I recently had the occasion to read a very good article on the International Herald Tribune (10/10/2005) of a famous journalist, Courtney Walsh. She is currently the owner of an elegant inn, purchased through the Great Estate & Chesterton Group cooperation. Ms. Walsh tells the different phase of the process and the unique relationship she created with the ex-owners, Giancarlo e Wanda. For those who comes from a large city, it is surely not easy to understand and get accustom to a small town life.
“But our rapport, in particular with the cantankerous Giancarlo, does not always have that warm, fuzzy “Under the Tuscan Sun” feel.
At one point he even threatened to put a bullet in my husband’s head when workers threw out a 15-year-old water heater . He then roared with laughter when he saw my face go pale.
This is Italy. And he was joking. After almost 20 years of living here, I now know that nothing is as desperate as it first appears. One day our perfectly restored nine-bedroom inn and restaurant will open.
We were captivated by the palazzo but shocked by its state of decay.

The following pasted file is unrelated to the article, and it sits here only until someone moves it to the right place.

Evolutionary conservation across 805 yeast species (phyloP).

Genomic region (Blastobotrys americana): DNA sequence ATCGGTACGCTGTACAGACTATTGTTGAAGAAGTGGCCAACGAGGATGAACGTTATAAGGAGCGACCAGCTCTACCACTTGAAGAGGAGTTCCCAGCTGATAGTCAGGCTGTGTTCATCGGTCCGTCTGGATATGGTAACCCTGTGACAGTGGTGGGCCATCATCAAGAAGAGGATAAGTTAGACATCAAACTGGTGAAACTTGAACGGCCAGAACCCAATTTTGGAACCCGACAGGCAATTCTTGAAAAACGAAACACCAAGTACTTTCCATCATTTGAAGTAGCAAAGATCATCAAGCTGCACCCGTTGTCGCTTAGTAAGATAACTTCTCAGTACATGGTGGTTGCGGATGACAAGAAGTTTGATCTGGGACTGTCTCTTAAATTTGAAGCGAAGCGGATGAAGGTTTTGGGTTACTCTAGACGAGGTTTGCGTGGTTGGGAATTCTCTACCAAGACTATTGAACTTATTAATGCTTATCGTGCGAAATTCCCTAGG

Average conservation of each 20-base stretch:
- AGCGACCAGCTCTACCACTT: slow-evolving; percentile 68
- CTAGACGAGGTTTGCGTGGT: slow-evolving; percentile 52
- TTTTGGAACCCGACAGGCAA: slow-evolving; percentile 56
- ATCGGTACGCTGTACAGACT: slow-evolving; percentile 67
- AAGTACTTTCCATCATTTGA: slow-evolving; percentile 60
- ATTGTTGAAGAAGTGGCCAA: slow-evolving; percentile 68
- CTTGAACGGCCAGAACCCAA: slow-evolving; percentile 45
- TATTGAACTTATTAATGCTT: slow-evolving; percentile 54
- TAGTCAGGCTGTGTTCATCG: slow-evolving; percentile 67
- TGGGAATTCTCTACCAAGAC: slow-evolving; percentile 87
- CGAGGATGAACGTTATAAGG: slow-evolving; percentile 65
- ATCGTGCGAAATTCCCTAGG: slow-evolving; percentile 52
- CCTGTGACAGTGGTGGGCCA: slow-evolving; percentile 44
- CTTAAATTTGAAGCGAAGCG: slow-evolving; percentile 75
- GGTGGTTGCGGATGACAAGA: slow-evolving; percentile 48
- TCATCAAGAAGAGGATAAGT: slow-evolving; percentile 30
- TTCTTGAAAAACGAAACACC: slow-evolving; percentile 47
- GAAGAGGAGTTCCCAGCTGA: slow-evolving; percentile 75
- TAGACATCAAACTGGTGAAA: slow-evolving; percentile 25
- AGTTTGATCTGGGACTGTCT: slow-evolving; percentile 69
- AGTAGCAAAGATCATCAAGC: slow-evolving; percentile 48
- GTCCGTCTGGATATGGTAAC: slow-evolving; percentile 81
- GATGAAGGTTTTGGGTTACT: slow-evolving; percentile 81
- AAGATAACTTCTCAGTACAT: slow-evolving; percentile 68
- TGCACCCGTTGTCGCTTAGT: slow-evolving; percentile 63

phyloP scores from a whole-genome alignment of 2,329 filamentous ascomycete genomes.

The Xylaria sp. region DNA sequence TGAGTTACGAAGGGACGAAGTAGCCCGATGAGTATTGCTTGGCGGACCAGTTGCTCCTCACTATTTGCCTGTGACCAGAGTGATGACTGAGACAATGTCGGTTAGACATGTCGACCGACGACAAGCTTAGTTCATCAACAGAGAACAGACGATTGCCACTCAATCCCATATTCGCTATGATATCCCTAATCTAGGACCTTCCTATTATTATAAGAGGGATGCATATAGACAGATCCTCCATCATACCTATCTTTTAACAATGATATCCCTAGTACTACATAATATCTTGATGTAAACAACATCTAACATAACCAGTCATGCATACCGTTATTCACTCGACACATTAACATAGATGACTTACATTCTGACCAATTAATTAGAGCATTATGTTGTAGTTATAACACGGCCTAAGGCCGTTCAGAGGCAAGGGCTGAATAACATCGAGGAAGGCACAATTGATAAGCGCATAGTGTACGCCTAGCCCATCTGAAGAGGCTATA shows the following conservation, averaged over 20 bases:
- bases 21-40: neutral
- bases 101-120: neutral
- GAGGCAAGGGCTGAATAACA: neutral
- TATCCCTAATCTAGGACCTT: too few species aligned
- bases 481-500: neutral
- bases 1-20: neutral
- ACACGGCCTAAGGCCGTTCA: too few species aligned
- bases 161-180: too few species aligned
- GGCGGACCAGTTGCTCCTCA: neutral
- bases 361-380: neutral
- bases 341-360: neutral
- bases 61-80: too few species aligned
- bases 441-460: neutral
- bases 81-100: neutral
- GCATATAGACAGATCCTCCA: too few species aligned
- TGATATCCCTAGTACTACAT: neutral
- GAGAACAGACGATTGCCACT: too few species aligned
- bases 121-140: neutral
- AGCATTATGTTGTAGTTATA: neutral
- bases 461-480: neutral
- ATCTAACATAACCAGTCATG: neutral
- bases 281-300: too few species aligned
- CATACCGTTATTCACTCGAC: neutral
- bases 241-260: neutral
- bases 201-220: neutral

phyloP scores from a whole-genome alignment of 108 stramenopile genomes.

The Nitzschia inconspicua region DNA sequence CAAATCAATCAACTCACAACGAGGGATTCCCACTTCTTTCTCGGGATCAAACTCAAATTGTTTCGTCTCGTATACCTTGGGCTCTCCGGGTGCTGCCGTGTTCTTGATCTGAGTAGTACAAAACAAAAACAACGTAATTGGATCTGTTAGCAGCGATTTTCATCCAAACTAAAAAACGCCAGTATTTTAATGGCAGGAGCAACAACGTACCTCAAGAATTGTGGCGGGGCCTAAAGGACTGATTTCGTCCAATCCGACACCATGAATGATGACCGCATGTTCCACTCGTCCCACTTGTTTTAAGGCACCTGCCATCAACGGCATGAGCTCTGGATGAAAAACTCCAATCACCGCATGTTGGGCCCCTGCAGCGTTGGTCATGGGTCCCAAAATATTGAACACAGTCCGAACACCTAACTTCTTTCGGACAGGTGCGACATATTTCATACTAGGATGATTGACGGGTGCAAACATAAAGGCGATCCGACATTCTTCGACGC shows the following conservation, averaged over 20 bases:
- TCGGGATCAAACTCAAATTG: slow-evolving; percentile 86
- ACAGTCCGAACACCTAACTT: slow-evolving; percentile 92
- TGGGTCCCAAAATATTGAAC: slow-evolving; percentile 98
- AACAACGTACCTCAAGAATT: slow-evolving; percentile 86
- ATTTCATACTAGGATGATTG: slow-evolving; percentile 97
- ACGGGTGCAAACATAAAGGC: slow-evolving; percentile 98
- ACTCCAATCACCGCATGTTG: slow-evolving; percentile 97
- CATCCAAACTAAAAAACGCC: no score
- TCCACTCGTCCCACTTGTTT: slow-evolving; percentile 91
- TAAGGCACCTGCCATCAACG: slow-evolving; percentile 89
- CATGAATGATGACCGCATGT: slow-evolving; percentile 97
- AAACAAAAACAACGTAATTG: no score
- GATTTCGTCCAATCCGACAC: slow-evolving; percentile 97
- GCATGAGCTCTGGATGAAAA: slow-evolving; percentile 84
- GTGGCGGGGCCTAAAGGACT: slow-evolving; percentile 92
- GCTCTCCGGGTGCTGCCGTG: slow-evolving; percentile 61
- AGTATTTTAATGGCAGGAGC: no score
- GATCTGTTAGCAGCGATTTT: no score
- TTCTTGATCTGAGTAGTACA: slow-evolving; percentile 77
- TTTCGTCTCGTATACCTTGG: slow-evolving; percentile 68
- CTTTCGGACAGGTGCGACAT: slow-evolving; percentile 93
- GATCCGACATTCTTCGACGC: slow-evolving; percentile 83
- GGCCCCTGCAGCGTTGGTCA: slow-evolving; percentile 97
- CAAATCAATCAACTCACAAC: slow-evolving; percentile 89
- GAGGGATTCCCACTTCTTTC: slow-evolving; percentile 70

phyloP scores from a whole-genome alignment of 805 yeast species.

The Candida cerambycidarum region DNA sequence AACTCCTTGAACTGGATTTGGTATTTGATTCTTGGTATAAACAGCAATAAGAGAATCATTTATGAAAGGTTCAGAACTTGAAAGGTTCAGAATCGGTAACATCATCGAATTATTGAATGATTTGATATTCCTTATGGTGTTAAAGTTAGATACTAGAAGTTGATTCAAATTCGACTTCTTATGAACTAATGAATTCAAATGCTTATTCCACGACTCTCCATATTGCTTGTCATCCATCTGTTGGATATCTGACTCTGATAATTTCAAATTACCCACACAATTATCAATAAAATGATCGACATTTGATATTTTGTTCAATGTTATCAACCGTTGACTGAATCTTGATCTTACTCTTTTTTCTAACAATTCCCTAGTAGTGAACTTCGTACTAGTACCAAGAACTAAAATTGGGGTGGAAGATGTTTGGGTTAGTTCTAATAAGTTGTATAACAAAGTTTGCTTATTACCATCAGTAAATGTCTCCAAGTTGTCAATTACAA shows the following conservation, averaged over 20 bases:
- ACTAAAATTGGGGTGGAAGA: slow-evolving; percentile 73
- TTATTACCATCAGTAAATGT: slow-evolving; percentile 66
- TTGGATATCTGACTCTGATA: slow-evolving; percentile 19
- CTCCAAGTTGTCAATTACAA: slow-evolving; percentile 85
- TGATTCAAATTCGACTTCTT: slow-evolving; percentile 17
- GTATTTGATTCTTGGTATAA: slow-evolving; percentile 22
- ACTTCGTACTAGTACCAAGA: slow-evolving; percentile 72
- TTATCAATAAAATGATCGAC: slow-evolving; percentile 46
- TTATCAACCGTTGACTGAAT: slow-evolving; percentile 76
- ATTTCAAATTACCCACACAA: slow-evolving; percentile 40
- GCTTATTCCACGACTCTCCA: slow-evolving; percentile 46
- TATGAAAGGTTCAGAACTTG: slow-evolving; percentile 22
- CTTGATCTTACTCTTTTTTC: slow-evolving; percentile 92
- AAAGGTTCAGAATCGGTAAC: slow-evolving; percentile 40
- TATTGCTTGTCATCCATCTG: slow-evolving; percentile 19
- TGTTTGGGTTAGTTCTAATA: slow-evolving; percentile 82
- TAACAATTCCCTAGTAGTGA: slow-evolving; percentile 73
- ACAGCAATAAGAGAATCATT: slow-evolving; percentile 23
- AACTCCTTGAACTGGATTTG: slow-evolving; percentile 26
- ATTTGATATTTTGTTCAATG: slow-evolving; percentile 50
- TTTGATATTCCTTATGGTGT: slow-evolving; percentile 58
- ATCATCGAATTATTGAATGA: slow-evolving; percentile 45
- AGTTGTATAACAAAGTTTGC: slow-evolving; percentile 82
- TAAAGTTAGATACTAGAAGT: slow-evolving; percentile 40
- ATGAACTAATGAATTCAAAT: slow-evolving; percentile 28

The first floor and the verandas were piled high with clothes, broken machinery and the pungent odor of dead mouse; but we envisioned an exercise room, a massage room, a breakfast room and a library. The olive-drying room would become the “events” hall; the mill, full of machinery, would someday be the restaurant. True, the roof had gaping holes stuffed with Styrofoam, but I knew my architect could do his magic.
As we were leaving, Wanda, a spunky retired schoolteacher named after Toscanini’s youngest daughter, pulled us aside and assured us that everything would go “smoothly” should we decide to buy the house.
Things did not go smoothly”
It is not easy to do business with people owning a different culture so, the intermediation of the specialists, serious professionals is fundamental to easily face all the inconvenient may present:
“Thanks to Stefano’s hard work – never have I felt that the agent’s fee of 3 percent of the price (from each sidewas more deserved – we tracked down Giancarlo’s creditors and paid them. But we had no idea of the bad blood between the group that had rented the olive-oil mill and Giancarlo. It was more than eight months before the machinery was removed)”
“Last month our family visited their comfortable home nearby, and we walked together to a village festival. When a neighbor asked when Locanda Tocanini would open, I shook my head and said early summer, with hope, because the work was taking much longer than expected.
Giancarlo cut us off. “Ma pazienza!” -But patience!- “It will be magnifico. You know Rome wasn’t built in a day.”